Results showing the associations between risk factors and scores on individual tasks are shown in table 2. As expected, older men had significantly worse mean scores on all cognitive outcomes (p < 0.001). Men with higher BMI had significantly worse mean scores on the OCL task (30+ vs. 22-24.9 kg/m2: mean difference -0.021 points (95% CI -0.040, -0.002); 25-29.9 vs. 22-24.9 kg/m2: mean difference -0.016 (-0.029, -0.002)) and better mean scores on the ONB task (30+ vs. 22-24.9 kg/m2: mean difference -0.023 (-0.037, -0.008); 25-29.9 vs. 22-24.9 kg/m2: mean difference -0.012 (-0.022, -0.002)). Men who reported to consuming 1-2 drinks/day had significantly better mean scores on the DET task compared to non-drinkers (mean difference -0.012 (-0.022, -0.002)). On an average, men with a history of hypertension had worse scores on the IDN task compared to those without a history of hypertension (mean difference 0.007 (0.000, 0.013)). Men who reported more frequent nut intake generally had better mean scores on the OCL task. Although the p value for a linear trend was not significant (p = 0.59), there was a borderline significant threshold effect (1-3 servings/month vs. <1 serving/month: mean difference 0.017 (-0.007, 0.041); 1-2 servings/week vs. <1 serving/month: mean difference 0.022 (0.003, 0.042); >2 servings/week vs. <1 serving/month: mean difference 0.018 (-0.001, 0.038)). Results remained similar when using more inclusive integrity criteria.

Table 2

Associations between risk factors and Cogstate scores*

Associations between risk factors and Cogstate scores*
Associations between risk factors and Cogstate scores*

Associations between risk factors and composite scores are shown in table 3. Increased nut intake was associated with higher mean scores on overall cognition (>2 servings/week vs. <1 serving/month: 0.15 standard units (0.03, 0.27); 1-2 servings/week vs. <1 serving/month: 0.12 standard units (0.00, 0.25); 1-3 vs. <1 serving/month: 0.04 standard units (-0.11, 0.18); p trend = 0.02). For men with the most frequent nut intake compared to men with the least nut intake, this difference was equivalent to an approximately 5-year difference in age. On an average, men with a history of diabetes had significantly worse scores for the composite outcome of psychomotor speed and attention (-0.16 standard units (-0.32, 0.00)), equivalent to an approximately 5-year difference in age compared to men without diabetes. Lastly, men reporting a history of hypertension had, on average, significantly worse scores on the composite outcomes of learning and working memory (-0.08 standard units (-0.16, 0.00)) and overall cognition (-0.08 standard units (-0.15, -0.01)), approximately equal to a 2-year increase in age.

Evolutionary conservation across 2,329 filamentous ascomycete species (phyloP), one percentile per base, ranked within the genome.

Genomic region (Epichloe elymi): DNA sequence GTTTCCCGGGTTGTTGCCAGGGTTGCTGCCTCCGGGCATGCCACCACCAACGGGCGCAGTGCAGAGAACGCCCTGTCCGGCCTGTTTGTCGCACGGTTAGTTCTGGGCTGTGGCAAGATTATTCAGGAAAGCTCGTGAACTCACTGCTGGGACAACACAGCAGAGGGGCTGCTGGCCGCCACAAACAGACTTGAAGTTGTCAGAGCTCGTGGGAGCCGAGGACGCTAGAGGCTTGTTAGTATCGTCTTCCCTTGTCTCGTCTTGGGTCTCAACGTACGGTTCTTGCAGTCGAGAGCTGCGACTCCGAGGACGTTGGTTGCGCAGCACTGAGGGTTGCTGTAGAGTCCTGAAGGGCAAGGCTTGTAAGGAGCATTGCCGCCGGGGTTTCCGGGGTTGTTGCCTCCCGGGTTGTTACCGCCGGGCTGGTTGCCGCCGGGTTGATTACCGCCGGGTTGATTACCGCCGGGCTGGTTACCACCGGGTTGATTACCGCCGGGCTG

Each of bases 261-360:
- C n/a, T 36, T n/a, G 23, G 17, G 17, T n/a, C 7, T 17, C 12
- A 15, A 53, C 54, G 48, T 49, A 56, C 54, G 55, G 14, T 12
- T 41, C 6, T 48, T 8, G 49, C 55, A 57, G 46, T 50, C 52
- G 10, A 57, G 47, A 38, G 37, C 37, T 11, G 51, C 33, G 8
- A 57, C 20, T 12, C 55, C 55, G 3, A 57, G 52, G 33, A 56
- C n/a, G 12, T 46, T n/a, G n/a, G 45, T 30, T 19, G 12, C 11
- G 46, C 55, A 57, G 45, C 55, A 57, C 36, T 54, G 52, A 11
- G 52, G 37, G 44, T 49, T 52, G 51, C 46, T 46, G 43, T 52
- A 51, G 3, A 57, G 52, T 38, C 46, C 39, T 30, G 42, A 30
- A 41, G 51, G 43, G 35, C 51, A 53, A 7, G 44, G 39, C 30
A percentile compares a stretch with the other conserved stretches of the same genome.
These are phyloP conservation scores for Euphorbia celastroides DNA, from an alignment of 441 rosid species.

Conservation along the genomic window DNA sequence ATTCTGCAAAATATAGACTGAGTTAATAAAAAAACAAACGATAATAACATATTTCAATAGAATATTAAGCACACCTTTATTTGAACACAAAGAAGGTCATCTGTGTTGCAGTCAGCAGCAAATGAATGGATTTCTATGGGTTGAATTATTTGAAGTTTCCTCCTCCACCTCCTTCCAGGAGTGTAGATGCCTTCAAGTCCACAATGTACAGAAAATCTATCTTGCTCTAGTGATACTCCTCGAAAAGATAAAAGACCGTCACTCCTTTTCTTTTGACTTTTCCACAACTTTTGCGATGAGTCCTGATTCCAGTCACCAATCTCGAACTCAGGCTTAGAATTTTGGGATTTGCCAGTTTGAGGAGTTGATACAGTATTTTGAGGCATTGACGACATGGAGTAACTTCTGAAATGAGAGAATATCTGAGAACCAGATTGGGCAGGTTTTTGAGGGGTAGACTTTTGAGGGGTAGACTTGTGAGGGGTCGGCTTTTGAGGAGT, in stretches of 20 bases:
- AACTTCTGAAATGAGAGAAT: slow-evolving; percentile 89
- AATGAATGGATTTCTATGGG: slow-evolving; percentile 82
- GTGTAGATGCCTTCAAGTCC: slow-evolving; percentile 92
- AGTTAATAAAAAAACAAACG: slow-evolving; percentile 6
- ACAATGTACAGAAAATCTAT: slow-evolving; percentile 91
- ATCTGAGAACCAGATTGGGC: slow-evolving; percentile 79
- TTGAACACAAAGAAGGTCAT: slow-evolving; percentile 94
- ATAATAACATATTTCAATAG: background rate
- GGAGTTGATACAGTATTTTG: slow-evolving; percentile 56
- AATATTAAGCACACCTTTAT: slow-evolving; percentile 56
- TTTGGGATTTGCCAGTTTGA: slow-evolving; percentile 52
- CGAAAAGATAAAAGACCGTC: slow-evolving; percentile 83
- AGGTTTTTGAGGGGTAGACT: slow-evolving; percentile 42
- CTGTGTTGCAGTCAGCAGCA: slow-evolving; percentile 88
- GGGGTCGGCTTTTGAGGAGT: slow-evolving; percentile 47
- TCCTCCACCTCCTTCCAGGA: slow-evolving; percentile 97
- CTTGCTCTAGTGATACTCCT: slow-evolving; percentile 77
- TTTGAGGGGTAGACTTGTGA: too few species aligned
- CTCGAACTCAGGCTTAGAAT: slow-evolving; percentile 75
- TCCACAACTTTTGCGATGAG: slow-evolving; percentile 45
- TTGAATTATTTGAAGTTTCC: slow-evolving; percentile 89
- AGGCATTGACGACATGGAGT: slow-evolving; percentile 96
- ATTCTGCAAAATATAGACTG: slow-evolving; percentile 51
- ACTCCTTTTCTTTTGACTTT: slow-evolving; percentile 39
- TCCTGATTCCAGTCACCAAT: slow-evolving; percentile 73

Table 3

Associations between risk factors and Cogstate composite scores*

Associations between risk factors and Cogstate composite scores*
Associations between risk factors and Cogstate composite scores*

When assessing the association between mid-life risk factors measured in 1986 and composite Cogstate scores, associations for some risk factors changed (table 4). In contrast to the main analysis, men with higher levels of physical activity had better mean scores on learning and working memory (p trend = 0.02) and overall cognition (p trend = 0.049). In addition, we observed a threshold effect where men who consumed fish more frequently had higher mean scores on the composite outcome of psychomotor speed and attention (>2 servings/week vs. <1 serving/month: 0.28 standard units (0.09, 0.46); 1-2 servings/week vs. <1 serving/month: 0.31 standard units (0.13, 0.49); 1-3 servings/month vs. <1 serving/month: 0.29 standard units (0.08, 0.49)). We observed a similar threshold effect for overall cognition, with men who consumed the most fish compared to men who consumed the least having on average better scores equivalent to a 5-year difference in age (>2 servings/week vs. <1 serving/month: 0.15 standard units (0.00, 0.29); 1-2 servings/week vs. <1 serving/month: 0.15 standard units (0.01,0.29); 1-3 servings/month vs. <1 serving/month: 0.13 standard units (-0.03, 0.29)). Similar to the main analysis, men who reported the most frequent nut intake (>2 servings/week) had better mean scores for overall cognition compared to men who reported the least frequent nut intake (<1 serving/month), but this association only reached borderline significance (0.08 standard units (-0.02, 0.19)). When using more inclusive integrity criteria, results were similar.

Table 4

Associations between mid-life risk factors and Cogstate composite scores*